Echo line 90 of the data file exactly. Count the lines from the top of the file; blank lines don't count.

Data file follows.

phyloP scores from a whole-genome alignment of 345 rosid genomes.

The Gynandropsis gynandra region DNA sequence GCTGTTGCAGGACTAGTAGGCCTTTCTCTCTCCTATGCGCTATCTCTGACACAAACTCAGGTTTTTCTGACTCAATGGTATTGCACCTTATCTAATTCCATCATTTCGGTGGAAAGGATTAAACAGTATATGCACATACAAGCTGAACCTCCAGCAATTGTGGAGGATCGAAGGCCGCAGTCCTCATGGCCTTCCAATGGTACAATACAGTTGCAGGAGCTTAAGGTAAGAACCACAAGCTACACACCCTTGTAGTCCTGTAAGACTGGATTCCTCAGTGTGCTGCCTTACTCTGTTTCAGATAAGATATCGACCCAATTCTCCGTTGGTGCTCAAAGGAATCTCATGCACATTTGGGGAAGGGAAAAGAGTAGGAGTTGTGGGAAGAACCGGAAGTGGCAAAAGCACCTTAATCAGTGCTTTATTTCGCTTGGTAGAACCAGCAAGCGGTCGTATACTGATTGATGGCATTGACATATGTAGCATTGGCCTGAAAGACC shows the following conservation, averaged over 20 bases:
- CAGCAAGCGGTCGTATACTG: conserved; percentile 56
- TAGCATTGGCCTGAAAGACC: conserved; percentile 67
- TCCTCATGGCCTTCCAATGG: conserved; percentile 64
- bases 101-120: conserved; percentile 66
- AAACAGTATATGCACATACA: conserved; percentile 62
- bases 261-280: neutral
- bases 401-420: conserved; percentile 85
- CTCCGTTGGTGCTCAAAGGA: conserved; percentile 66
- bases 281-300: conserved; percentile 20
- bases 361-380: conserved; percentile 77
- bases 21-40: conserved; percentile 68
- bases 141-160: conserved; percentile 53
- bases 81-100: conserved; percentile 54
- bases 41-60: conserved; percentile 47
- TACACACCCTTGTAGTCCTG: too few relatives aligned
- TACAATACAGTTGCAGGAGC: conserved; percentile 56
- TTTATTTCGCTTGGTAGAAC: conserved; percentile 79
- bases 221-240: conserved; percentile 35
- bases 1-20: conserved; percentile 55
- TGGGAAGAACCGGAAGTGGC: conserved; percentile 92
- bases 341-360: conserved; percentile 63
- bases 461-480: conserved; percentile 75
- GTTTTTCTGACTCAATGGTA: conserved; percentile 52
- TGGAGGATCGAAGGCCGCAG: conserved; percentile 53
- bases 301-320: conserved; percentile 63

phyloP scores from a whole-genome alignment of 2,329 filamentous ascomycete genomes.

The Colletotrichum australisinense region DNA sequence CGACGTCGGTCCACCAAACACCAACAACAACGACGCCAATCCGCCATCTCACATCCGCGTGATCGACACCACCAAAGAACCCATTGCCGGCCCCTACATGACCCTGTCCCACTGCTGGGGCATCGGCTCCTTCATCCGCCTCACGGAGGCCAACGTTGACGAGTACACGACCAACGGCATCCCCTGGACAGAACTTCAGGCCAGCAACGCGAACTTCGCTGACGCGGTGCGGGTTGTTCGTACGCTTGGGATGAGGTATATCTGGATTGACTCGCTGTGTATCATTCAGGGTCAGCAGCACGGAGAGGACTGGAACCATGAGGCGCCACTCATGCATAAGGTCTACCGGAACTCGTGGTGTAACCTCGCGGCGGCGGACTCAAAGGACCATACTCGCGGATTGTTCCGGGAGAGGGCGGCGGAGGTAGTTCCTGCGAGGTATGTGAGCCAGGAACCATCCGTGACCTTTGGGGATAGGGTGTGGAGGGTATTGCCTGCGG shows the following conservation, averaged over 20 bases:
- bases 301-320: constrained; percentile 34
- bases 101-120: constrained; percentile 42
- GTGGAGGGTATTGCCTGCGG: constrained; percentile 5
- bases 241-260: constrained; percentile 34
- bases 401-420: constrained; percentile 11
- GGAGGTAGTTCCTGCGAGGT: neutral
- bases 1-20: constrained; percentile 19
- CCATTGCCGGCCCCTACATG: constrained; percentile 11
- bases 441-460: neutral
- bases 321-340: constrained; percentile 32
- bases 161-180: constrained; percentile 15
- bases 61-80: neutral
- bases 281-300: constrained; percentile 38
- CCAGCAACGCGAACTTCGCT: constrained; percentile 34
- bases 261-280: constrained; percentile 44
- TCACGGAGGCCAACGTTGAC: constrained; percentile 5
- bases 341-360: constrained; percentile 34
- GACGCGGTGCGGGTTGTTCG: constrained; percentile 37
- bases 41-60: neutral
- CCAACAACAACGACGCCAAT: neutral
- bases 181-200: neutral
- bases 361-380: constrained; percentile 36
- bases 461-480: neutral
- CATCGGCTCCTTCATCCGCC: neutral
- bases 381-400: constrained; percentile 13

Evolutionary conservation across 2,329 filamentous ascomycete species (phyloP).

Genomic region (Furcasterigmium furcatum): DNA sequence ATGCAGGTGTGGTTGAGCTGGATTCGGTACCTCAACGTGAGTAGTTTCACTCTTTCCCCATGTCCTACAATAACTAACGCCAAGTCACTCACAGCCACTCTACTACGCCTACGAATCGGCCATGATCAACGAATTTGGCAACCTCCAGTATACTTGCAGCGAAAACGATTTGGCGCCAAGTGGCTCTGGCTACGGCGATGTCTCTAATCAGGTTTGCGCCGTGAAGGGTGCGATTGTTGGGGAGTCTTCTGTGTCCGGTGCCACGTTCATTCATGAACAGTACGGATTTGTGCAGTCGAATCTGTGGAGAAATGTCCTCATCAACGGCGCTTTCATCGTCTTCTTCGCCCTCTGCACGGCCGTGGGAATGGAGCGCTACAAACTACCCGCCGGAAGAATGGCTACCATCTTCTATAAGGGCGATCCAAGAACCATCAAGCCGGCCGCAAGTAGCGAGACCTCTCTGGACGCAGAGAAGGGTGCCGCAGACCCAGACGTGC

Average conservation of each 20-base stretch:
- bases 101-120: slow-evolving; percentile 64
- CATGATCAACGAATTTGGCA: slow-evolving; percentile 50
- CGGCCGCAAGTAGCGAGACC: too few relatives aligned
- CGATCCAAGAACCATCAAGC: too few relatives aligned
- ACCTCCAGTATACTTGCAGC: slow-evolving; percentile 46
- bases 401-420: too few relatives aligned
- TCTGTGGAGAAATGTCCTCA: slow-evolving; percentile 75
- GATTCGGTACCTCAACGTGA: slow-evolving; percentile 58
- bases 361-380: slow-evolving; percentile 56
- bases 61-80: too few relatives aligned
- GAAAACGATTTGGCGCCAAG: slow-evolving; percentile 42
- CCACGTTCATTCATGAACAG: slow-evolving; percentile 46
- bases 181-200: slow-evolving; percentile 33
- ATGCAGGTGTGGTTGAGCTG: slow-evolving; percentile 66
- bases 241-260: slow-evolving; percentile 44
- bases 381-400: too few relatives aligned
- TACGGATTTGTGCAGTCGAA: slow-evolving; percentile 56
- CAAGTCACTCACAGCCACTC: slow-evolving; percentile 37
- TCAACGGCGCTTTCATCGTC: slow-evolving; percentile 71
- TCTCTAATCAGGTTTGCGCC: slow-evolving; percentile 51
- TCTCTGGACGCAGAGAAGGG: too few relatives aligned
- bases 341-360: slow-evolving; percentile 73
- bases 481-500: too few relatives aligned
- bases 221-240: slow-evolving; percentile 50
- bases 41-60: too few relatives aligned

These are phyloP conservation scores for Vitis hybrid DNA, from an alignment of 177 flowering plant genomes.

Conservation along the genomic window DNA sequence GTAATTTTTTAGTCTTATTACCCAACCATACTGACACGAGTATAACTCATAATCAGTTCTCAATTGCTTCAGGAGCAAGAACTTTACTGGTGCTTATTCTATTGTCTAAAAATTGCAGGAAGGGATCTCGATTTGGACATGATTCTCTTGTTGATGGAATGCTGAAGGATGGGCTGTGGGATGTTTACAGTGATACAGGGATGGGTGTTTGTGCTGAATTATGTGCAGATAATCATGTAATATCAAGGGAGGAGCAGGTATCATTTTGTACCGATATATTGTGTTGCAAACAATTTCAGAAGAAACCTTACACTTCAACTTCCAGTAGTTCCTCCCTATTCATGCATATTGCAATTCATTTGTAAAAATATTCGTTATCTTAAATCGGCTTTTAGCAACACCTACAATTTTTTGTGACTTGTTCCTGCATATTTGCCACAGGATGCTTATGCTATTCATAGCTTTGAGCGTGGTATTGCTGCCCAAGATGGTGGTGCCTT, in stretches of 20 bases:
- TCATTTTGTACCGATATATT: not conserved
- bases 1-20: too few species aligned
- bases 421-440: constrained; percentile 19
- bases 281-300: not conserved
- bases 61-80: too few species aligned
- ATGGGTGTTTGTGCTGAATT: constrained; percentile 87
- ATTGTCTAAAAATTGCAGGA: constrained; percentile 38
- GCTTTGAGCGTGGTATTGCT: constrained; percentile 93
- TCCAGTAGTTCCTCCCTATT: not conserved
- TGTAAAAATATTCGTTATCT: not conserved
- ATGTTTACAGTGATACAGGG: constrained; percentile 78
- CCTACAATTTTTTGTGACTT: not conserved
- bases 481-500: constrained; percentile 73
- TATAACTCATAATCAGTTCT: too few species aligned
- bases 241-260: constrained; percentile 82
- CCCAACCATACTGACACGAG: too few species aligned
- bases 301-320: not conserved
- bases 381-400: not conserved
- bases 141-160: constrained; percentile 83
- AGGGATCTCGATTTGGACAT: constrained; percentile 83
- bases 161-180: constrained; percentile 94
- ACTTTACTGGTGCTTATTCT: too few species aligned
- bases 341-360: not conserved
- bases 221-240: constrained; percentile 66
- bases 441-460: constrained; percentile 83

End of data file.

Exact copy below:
- ATGGGTGTTTGTGCTGAATT: constrained; percentile 87